What traditions can we begin in Thanksgiving to help us intentionally celebrate and give thanks?

A couple of ideas: 

Make A Memorial

With A Tablecloth: Have every person present write what they're thankful for (using fabric markers) on a white tablecloth. Use the same tablecloth every year- it will serve as a kind of memorial throughout the years of how God has been faithful to your family. 

With a Stone: Hand out small stones to everyone, and have each person write what they're thankful for on their stone. Keep your Thankfulness Stones in a jar, and pull it out each year (or keep the jar in a prominent place throughout the year). 

With a Story: Every family has had difficult times that God has brought them through. Tell the story of those difficult times, and how God was faithful through it and worked it for your good. These family histories are a legacy!

Make Your Table Prayer Unique

I'm guilty of just saying the same prayer every time I sit down to a meal. It's quick, it's to the point, and then it's time to eat.

Making the table prayer at Thanksgiving a unique one is another way to mentally set apart this day in special thanks to God. Some different options include using a prayer that's been written by someone else. You could also say a Psalm of thanksgiving in a call-and-response sort of way to involve everyone at the table. Or, you could all sing a song of praise as a table blessing.

Give Thanks for One Another

Paul was super good at this one. I mentioned above that Paul usually begins or ends his letters with thanksgiving for those in the churches to whom he's writing, or for those in ministry alongside him.

A very simple activity to incorporate giving thanks for one another would be to write the name of each person on a sheet of paper- then have each person write a little something about why they're grateful for that person on the paper. Not only is it a way to give thanks for each other, but it also is a really nice way to appreciate and encourage everyone.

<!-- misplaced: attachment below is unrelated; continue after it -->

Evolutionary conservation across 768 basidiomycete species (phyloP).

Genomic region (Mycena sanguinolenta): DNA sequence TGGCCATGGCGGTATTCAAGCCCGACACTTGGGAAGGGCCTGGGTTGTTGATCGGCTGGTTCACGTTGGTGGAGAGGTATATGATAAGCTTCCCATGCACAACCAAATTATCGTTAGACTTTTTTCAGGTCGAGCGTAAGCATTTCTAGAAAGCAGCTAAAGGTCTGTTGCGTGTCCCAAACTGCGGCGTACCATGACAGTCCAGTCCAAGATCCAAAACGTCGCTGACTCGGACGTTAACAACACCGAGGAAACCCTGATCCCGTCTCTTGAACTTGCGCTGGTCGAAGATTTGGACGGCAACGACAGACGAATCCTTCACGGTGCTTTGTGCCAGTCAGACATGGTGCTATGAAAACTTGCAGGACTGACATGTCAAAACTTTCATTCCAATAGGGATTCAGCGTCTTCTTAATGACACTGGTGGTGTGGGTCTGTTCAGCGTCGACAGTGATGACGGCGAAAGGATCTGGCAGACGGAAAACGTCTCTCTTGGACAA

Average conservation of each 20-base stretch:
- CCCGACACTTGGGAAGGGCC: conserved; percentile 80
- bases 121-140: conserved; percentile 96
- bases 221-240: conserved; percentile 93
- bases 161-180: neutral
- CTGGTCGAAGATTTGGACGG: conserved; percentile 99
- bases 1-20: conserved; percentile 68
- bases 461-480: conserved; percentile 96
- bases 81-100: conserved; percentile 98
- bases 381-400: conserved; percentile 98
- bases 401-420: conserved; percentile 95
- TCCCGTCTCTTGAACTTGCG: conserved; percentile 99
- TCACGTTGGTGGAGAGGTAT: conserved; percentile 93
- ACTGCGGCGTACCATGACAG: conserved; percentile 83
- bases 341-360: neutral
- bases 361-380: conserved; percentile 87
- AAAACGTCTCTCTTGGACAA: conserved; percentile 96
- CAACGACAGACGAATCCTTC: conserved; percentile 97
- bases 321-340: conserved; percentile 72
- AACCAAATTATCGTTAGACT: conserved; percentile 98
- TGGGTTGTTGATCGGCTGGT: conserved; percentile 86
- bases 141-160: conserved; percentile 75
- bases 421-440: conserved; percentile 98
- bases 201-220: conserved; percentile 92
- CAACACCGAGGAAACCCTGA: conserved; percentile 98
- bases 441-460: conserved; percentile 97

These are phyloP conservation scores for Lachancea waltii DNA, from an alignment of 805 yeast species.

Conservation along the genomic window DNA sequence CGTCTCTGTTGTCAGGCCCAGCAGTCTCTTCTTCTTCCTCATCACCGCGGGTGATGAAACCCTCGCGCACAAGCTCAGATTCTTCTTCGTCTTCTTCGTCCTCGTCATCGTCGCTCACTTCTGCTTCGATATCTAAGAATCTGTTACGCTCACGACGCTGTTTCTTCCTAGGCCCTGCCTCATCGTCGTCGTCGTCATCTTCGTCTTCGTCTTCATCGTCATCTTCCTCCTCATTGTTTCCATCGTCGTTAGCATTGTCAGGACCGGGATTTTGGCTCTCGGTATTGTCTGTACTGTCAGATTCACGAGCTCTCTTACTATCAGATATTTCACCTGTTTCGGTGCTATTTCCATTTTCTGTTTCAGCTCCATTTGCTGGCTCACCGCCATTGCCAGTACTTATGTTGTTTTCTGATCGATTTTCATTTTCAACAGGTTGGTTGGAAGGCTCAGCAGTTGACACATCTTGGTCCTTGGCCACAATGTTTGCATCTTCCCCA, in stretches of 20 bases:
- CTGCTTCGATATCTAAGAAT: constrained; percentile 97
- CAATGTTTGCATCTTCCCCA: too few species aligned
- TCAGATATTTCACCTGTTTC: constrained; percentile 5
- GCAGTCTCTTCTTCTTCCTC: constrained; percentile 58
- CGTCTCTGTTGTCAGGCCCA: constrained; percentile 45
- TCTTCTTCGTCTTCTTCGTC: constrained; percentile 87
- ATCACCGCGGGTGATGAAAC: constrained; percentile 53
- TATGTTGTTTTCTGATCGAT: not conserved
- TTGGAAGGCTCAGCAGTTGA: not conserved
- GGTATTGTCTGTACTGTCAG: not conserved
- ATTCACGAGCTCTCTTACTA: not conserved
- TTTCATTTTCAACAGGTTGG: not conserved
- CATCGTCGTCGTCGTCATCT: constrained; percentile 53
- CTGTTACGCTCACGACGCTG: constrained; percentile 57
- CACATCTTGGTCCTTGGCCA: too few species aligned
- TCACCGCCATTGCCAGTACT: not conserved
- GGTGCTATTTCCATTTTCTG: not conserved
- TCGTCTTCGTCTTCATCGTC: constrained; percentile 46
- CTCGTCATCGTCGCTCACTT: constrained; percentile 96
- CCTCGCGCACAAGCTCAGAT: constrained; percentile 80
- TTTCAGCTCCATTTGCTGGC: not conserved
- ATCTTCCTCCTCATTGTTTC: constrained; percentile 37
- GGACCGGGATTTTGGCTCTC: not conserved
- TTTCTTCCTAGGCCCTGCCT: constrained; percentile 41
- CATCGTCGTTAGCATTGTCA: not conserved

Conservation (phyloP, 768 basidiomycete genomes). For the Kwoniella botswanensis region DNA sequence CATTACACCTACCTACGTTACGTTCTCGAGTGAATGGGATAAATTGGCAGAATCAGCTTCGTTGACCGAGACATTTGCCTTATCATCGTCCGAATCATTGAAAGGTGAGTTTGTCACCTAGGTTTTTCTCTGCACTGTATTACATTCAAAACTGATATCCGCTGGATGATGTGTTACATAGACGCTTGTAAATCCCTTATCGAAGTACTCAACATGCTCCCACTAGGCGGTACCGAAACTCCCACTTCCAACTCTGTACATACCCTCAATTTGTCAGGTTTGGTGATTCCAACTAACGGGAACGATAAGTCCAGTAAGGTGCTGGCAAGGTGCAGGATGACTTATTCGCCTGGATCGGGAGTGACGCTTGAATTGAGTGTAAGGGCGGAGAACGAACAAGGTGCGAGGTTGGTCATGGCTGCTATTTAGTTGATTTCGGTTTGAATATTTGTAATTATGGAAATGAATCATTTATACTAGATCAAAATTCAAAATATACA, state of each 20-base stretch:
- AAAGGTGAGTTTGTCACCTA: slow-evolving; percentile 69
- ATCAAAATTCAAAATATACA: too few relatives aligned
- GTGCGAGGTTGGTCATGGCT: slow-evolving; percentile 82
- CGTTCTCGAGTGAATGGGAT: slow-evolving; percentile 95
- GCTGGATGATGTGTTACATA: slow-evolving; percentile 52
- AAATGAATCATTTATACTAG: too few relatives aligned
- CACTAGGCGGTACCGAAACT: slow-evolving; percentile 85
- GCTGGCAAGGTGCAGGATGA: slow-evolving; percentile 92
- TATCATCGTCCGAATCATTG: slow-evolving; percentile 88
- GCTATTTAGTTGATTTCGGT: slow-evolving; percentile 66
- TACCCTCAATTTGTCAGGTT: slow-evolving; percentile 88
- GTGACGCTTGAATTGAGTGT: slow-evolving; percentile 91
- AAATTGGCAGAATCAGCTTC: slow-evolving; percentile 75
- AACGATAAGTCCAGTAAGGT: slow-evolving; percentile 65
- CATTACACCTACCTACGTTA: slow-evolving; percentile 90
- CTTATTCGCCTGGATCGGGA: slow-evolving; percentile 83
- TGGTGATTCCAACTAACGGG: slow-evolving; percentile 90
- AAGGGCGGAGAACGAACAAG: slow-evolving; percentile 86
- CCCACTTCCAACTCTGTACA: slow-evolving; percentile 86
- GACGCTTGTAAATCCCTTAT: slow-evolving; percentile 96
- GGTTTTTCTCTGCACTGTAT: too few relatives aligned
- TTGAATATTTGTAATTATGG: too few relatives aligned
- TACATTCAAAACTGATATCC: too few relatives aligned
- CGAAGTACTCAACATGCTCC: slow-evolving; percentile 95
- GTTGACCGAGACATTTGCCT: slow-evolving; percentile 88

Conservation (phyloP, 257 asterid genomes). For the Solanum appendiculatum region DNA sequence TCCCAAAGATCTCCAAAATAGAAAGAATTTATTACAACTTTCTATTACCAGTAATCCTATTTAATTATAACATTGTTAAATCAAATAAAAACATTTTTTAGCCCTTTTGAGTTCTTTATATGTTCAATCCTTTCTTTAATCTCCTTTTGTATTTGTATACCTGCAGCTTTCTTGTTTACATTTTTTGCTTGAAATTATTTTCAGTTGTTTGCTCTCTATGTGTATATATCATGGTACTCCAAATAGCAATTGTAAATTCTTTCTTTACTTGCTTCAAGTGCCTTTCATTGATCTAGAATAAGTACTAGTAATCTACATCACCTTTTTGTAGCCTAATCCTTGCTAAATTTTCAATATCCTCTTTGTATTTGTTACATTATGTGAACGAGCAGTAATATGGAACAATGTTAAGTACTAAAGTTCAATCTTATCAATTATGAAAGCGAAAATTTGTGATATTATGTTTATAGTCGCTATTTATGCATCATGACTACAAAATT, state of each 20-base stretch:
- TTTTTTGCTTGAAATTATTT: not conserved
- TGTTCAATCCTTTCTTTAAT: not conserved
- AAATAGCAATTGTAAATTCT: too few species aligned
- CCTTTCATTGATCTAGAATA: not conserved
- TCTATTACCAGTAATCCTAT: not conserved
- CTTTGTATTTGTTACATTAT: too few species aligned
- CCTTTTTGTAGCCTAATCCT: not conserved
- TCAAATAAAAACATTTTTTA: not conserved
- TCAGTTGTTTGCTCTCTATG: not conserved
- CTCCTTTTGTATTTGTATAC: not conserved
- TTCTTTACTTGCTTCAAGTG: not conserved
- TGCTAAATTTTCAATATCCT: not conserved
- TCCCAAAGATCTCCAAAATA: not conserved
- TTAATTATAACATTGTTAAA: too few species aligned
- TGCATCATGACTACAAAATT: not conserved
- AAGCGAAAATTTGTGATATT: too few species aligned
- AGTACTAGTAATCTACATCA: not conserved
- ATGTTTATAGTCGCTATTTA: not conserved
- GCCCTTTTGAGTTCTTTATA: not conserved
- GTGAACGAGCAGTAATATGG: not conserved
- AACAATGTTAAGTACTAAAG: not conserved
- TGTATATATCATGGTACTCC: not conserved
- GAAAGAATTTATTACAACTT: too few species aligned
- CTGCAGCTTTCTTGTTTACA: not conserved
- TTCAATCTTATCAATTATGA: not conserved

Or, try a twist on a Thanksgiving tradition you already have to include some gratefulness for the people around you. On your after dinner walk, talk about moments from the past year that have really blessed your heart through your family or friends.

However you make Thanksgiving special, this year, let's make sure that it's not just about turkey and mashed potatoes. Make your Thanksgiving intentional- because we're so blessed. Let's respond in gratitude.

What Thanksgiving traditions does your family have? Why are they meaningful to you?

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  1. Thanksgiving is a pretty special holiday :) I love being cognizant of what I'm thankful for.

    1. For sure! It really brings me to a place where I can find more joy and more peace when I go about life with a grateful heart.

  2. I like to take it slow and savor one holiday before another, though I do love Christmas! We always run a 5k together as a family and spend time being thankful for all that we have.

    1. A 5K? That's dedication! =)

      I agree, I really enjoy each holiday, but when we rush from one to another it's not as special somehow.

  3. Lovely ideas on how to keep Thanksgiving in front.